Over time cultures evolve, integrating elements from other cultures and abandoning practices which are no longer useful or interesting. Although we like to think that the way we do things now is optimal, there really isn’t a reason to presume that. Our culture is a combination of what’s worked previously, what the path of least resistance is, deliberate influences from powerful interested factions and responses to currently available technology. What it isn’t is a perfectly mapped out “optimal way to be” or the latest point on an endless upward trajectory of progress. What it is is the collective “best guess” on how to live at that moment in history.

Some mistake culture for race. Since cultures are inherited and passed on from generation to generation, culture becomes heavily associated with lineage, especially where families have lived in one place for a long time. In the states organisations like Daughters of the American Revolution continue to honor the descendants of those who fought to overthrow British rule and establish independence. To a certain extent genealogical loyalties, at the very least as far as kinship goes, are unavoidable.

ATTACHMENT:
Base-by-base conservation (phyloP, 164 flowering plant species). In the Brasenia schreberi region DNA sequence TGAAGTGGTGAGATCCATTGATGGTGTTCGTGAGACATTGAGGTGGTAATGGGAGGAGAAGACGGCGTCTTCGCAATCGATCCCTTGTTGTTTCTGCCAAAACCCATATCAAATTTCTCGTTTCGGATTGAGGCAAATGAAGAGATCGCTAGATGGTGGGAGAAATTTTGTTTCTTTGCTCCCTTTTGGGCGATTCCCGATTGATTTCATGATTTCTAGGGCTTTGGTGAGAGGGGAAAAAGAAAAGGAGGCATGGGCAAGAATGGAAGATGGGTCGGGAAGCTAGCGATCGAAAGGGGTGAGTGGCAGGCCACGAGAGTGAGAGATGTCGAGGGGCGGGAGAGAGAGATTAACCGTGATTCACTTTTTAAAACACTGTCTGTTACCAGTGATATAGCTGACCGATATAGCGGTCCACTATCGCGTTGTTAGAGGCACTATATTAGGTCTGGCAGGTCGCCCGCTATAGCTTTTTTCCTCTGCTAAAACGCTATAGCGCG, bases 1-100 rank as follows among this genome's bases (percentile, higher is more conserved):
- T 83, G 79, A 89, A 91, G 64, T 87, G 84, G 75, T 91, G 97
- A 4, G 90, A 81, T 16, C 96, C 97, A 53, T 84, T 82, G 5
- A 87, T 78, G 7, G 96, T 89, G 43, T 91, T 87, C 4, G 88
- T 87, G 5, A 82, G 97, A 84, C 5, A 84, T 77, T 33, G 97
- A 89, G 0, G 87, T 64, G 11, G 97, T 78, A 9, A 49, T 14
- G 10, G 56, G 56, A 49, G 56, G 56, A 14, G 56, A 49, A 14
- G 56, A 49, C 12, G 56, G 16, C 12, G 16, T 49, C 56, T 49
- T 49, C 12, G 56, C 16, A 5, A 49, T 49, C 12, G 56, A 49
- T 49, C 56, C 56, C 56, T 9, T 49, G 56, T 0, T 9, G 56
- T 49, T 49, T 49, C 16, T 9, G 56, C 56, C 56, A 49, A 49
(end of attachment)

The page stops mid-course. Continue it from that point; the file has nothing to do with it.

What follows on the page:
But race and culture are distinct. Sometimes a civilization embeds a notion of race as a prerequisite for membership (as the West has done in the past, despite the shoddy science of race). Normally citizenship and cultural acceptance are obtainable by those of different backgrounds, as long as they accept the overarching story.

 

What Is The West?

The West, insofar as it is a unified culture, means that when you look back you’re looking to Rome.

The cultural values of the West are essentially greco-Roman values infused with Christianity, and developed gradually through two thousand years of European history. This means, broadly speaking, a roman-inspired rationalist culture of rule of law, combined with a centring of the individual rather than the family or clan unit as being responsible in the eyes of society and the law for themselves, based on the Christian understanding that all men are equal in the eyes of God.